HDD vs. SSD: Choosing the Right Computer Storage
There are two choices when it comes to storage for network servers. It can either be a hard disk drive (HDD) or a solid-state drive (SSD).
Although HDDs and SSDs serve the same purpose, they have differences that can help you decide. Understanding the differences these two forms of storage have will help you make an informed decision that will work best for your network server.
Defining HDD and SSD
SSDs or solid-state drives are slowly replacing mechanical hard disk drives in laptop and desktop computers for several reasons. However, is this also a smart move when it comes to network servers?
The first step to determine which storage you need for your servers is understanding which is which.
What is an HDD?
A traditional hard disk drive is a storage device that contains spinning magnetic disks or platters storing non-volatile information. Due to its composition, an HDD tends to be bulky.
A hard disk used on servers is called the server hard disk. Since the server is the core of the network data, the server hard disk is considered as the core of the data warehouse.
The reliability of the drive is critical especially for network servers since the drive contains massive important data.
What is an SSD?
SSD does the same basic function as an HDD, but instead of metal plates-- SSD uses interconnected flash-memory chips to store the data. Although much smaller than an HDD, it is much more expensive.
Battle of Storage Devices: HDD vs. SSD
Now that you have an idea of what an HDD and an SSD are, here is the list of their difference you need to consider before you decide which type of storage is best for your network server:
As mentioned previously, SSDs are pricier than the traditional HDD. But the higher price does come with a valid reason: SSDs offer significantly better performance than traditional hard disk drives.
However, it does not mean that HDDs are not good storage options. Hard drives use technology that has been tested by time-- meaning, they are tried and tested.
If budget is one of your concerns, then an HDD has the edge over SSD.
Speed and Performance
One of the main benefits of switching to SSD is improved performance. Depending on the model, a traditional HDD has throughputs of up to 200MB/s, which is a decent number. However, SSDs can read up to 3,500MB/s and write at up to 2,100MB/s, which is obviously faster than traditional hard disks.
It may sound like HDD is the clear choice based on price and capacity options, but-- speed is where SSDs excel.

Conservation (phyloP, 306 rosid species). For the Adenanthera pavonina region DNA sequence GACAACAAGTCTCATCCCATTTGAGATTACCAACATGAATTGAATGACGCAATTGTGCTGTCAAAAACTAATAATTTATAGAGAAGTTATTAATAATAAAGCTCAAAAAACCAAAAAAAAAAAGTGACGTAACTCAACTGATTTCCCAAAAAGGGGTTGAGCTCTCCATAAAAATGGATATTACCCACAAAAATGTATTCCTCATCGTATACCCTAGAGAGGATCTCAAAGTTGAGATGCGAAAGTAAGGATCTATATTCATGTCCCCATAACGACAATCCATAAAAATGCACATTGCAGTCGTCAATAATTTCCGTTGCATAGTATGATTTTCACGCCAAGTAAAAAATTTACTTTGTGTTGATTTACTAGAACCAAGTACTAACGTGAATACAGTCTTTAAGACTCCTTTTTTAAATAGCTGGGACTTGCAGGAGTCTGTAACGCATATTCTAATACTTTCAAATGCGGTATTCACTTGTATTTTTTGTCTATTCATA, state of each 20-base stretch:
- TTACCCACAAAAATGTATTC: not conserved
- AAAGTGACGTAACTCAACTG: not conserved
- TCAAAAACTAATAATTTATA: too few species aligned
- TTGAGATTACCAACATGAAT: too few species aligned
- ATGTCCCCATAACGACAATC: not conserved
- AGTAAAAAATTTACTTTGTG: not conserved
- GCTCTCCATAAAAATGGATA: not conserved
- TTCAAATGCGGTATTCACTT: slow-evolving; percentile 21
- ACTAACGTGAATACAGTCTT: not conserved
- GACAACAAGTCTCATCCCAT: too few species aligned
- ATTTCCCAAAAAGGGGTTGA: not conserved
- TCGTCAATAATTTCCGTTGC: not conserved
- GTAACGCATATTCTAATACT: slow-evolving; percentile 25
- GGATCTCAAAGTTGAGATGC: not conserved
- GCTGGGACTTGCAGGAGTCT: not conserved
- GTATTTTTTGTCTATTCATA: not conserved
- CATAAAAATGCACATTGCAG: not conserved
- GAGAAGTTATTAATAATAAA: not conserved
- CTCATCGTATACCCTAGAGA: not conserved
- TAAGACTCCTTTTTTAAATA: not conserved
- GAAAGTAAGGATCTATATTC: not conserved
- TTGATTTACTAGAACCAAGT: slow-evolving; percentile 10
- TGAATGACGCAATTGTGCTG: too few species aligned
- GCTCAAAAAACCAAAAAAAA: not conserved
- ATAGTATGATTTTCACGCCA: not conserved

The disparity in speed does not stop at booting. SSD-equipped servers can run apps faster, launch software quicker, and transfer files faster.
If you plan on using your laptop or computer for tasks that require speed or f you need high-performing servers and budget is not an issue, then you may want to give SSDs a try for your network servers.
It is undeniable that an HDD is an engineering marvel in the sense that it is composed of intricate moving parts that work in precise manners. However, this complex system needs to be treated with care. Due to the very intricate moving parts that makes it a work of art, an HDD can be permanently damaged by a small shock. On top of that, HDDs are sensitive to heat.
In comparison, SSDs do not have moving parts, because of this, they are more durable against impact, shocks, vibrations, etc. Solid-state drives are better at handling heat while also producing less of it themselves.
There is a limit to how small a hard disk drive can be manufactured due to its design. A solid-state drive does not depend on moving parts or rotating platters like an HDD, so it does not have such limitations.
Manufacturers can continue to produce SSD in much smaller sizes if they want. This reason is how an SSD offers more flexibility when building your network server.
No matter how small your HDD is, it will definitely make some noise because of its metal platter. The drive platters spin when the unit is in use.
The faster your HDD, the more noise it will make compared to the slower ones. On the other hand, an SSD will make no sound since it is non-mechanical. It has no moving parts that can make noise.
SSDs do not need electricity to work, while HDDs expend electricity for their platters to spin. Since SSDs do not waste energy, they can lower your energy bill. It also means longer battery life for your devices. SSDs are efficient in this sense.
The life expectancy for both HDD and SSD does not have a definite estimate. Many factors can affect the longevity of your storage device.
Most estimates assume that the location of your network server can and will follow the manufacturer’s recommended environmental conditions. These estimates do not take extremes of temperature, humidity, and physical mishandling into consideration.
However, you must keep in mind that HDDs are electromechanical devices which means they have moving parts. These components make HDDs more susceptible to damage from a physical shock compared to SSDs.
Many factors should be considered before deciding on the right storage device for your network server. Keep in mind that simply buying the more expensive one may not be the practical choice. If you are going to invest in a storage device, then you should do it right.
If price or capacity limits are things you are concerned with, then you may want to go for HDDs. They are much more affordable with a variety of options.
However, if you need a high-performance network server with great speed and better durability, then you may want to consider SSDs.
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